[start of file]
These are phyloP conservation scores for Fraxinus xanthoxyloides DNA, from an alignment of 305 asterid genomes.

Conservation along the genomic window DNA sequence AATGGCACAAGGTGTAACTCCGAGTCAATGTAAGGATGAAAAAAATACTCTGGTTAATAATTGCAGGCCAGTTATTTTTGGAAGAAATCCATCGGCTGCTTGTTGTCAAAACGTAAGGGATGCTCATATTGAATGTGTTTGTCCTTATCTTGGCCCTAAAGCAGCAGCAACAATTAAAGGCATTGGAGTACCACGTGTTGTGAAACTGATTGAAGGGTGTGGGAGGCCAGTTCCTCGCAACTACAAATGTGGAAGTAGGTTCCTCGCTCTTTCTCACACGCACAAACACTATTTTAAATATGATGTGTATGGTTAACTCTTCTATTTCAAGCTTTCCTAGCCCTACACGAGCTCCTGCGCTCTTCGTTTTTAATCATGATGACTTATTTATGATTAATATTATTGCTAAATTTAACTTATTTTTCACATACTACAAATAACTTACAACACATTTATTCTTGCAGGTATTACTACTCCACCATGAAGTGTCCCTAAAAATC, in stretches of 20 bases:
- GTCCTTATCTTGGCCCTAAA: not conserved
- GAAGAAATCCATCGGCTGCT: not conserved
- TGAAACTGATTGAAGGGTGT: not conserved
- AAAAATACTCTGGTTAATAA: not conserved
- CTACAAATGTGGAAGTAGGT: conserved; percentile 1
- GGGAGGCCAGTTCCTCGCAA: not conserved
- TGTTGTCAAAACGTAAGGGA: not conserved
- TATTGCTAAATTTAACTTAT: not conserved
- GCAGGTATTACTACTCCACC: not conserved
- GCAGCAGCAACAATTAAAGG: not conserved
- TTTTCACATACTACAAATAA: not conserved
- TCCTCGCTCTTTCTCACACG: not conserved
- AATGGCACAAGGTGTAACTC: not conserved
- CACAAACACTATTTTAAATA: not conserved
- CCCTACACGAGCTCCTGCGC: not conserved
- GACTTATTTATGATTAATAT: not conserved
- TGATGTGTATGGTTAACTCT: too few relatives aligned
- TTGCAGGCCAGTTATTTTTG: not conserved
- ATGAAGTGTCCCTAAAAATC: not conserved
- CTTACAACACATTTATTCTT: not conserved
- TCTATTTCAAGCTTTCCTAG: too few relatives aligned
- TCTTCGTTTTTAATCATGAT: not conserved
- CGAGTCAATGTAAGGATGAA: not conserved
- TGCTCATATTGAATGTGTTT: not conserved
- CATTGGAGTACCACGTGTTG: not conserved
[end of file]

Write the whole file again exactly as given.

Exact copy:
These are phyloP conservation scores for Fraxinus xanthoxyloides DNA, from an alignment of 305 asterid genomes.

Conservation along the genomic window DNA sequence AATGGCACAAGGTGTAACTCCGAGTCAATGTAAGGATGAAAAAAATACTCTGGTTAATAATTGCAGGCCAGTTATTTTTGGAAGAAATCCATCGGCTGCTTGTTGTCAAAACGTAAGGGATGCTCATATTGAATGTGTTTGTCCTTATCTTGGCCCTAAAGCAGCAGCAACAATTAAAGGCATTGGAGTACCACGTGTTGTGAAACTGATTGAAGGGTGTGGGAGGCCAGTTCCTCGCAACTACAAATGTGGAAGTAGGTTCCTCGCTCTTTCTCACACGCACAAACACTATTTTAAATATGATGTGTATGGTTAACTCTTCTATTTCAAGCTTTCCTAGCCCTACACGAGCTCCTGCGCTCTTCGTTTTTAATCATGATGACTTATTTATGATTAATATTATTGCTAAATTTAACTTATTTTTCACATACTACAAATAACTTACAACACATTTATTCTTGCAGGTATTACTACTCCACCATGAAGTGTCCCTAAAAATC, in stretches of 20 bases:
- GTCCTTATCTTGGCCCTAAA: not conserved
- GAAGAAATCCATCGGCTGCT: not conserved
- TGAAACTGATTGAAGGGTGT: not conserved
- AAAAATACTCTGGTTAATAA: not conserved
- CTACAAATGTGGAAGTAGGT: conserved; percentile 1
- GGGAGGCCAGTTCCTCGCAA: not conserved
- TGTTGTCAAAACGTAAGGGA: not conserved
- TATTGCTAAATTTAACTTAT: not conserved
- GCAGGTATTACTACTCCACC: not conserved
- GCAGCAGCAACAATTAAAGG: not conserved
- TTTTCACATACTACAAATAA: not conserved
- TCCTCGCTCTTTCTCACACG: not conserved
- AATGGCACAAGGTGTAACTC: not conserved
- CACAAACACTATTTTAAATA: not conserved
- CCCTACACGAGCTCCTGCGC: not conserved
- GACTTATTTATGATTAATAT: not conserved
- TGATGTGTATGGTTAACTCT: too few relatives aligned
- TTGCAGGCCAGTTATTTTTG: not conserved
- ATGAAGTGTCCCTAAAAATC: not conserved
- CTTACAACACATTTATTCTT: not conserved
- TCTATTTCAAGCTTTCCTAG: too few relatives aligned
- TCTTCGTTTTTAATCATGAT: not conserved
- CGAGTCAATGTAAGGATGAA: not conserved
- TGCTCATATTGAATGTGTTT: not conserved
- CATTGGAGTACCACGTGTTG: not conserved